“The scale and coordinated nature of the two attacks…the presence of government-controlled potential launching sites within range of the targets; the pattern of other recent alleged chemical weapon attacks against opposition-held areas using the same 330 mm rocket delivery system; and the documented possession of the 140 mm and 330 mm rocket systems able to deliver chemical weapons in the government arsenal—all point towards Syrian government responsibility for the attacks.”

The international consensus that the regime was responsible is growing. During the G20, 11 nations, including the UK, signed a statement condemning the regime’s use of chemical weapons and supporting efforts by the United States and other countries to reinforce the prohibition against chemical weapons use. A week later, that statement has now been signed by 25 countries.

On Saturday I attended the EU Foreign Ministers meeting in Vilnius, which unanimously agreed that there was strong evidence of regime culpability, and that

“in the face of this cynical use of chemical weapons, the international community cannot remain idle”.

This growing international pressure, including the threat of military action by the United States, has had an impact. On Monday, I hosted Secretary Kerry for detailed discussions on the way forward. On the same day, the Russian Foreign Minister, Sergei Lavrov, announced that Russia would urge the Syrian regime to sign up to a proposal which would place their chemical weapons stocks under international control for destruction. In response, the regime announced that it supported the initiative and was ready to co-operate, and that it intended to join the chemical weapons convention, open up its sites and give up its chemical weapons.

Given its track record, any commitment made by the Syrian regime must be treated with great caution. This is a regime that has lied for years about possessing chemical weapons, that still denies that it has used them, and that refused for four months to allow UN inspectors into Syria. Nevertheless, as the Prime Minister has said, we have to take this proposal seriously and we have to test its sincerity. If the Syrian regime verifiably gave up its chemical weapons stockpiles, this would obviously be a major step forward. We agree with President Obama that this initiative has the potential to remove the threat of chemical weapons without the use of force. Intensive discussions are now taking place about how to achieve this, and Secretary Kerry is meeting Foreign Minister Lavrov in Geneva today to discuss the proposal.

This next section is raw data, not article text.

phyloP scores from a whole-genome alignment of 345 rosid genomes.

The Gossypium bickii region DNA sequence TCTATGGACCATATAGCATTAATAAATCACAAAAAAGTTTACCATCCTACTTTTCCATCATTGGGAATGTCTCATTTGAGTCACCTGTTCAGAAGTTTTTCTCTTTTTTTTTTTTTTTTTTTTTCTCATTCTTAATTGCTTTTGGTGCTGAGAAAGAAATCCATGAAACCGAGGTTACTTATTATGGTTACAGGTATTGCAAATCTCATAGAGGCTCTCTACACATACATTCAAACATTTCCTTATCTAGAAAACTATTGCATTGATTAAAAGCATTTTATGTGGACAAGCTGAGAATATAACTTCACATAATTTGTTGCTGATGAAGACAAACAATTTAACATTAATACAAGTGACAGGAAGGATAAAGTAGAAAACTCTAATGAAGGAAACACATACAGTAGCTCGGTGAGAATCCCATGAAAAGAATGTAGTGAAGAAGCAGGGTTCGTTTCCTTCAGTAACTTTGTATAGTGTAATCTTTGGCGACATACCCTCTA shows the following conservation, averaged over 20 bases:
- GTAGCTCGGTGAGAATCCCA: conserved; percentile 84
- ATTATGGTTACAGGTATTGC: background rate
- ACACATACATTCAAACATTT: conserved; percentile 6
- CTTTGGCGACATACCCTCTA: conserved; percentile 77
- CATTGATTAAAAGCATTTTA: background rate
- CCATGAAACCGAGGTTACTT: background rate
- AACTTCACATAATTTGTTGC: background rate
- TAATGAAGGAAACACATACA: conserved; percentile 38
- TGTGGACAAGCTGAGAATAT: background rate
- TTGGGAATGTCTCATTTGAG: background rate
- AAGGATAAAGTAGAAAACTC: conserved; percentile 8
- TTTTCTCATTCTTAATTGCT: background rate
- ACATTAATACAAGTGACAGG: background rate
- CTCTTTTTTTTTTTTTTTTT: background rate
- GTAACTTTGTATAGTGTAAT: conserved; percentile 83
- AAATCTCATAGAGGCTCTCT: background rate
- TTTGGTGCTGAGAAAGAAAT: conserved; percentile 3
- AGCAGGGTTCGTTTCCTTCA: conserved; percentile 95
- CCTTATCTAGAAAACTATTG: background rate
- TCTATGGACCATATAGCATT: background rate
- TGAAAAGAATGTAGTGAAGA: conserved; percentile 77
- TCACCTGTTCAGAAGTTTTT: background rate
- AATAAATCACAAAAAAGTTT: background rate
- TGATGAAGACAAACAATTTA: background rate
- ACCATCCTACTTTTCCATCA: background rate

Our diplomats in New York are in close discussion about a draft Security Council resolution, and the five permanent members of the Security Council met for consultations last night. A resolution must establish a binding commitment for the Syrian regime to give up its chemical weapons within a specific time frame. We will hold further discussions in the Security Council once the UN inspectors have reported. The United Kingdom will make every effort to negotiate an enforceable agreement that credibly, reliably and promptly places the regime’s chemical weapons stocks under international control for destruction.

The House should be in no doubt of the scale of the challenge and the immense practical difficulties that would need to be overcome. It would require the genuine co-operation of a regime that denied until recently that it possessed these weapons and has used them ruthlessly against its own people on at least 14 occasions, killing many hundreds of people, including women and children. The regime has a large number of sites—possibly the largest stock of chemical weapons possessed by any nation in the world—in numerous different locations in a country that is a contested battlefield. We would need to have confidence that all chemical weapons had been identified and secured and that they could not fall into the wrong hands.

These issues can all be overcome with sufficient international unity and good will, and provided there is a complete change of approach by the Assad regime to all its past practices and deceptions. Therefore, we will approach these negotiations with determination and resolve, knowing that if successful it would be an important breakthrough, but that overcoming all these issues will not be easy and that in the meantime thousands of Syrians are dying every month from conventional weapons in this worsening conflict.

It is abundantly clear that this diplomatic opening would not have come about had the international community shown complacency or disregard for the use of chemical weapons in Syria, and that pressure on the regime must be maintained. At the same time, we will continue to do all we can to alleviate humanitarian suffering and save lives, we will support Syria’s moderate opposition, and we will make every effort to advance a diplomatic solution to a conflict that has gone on for far too long.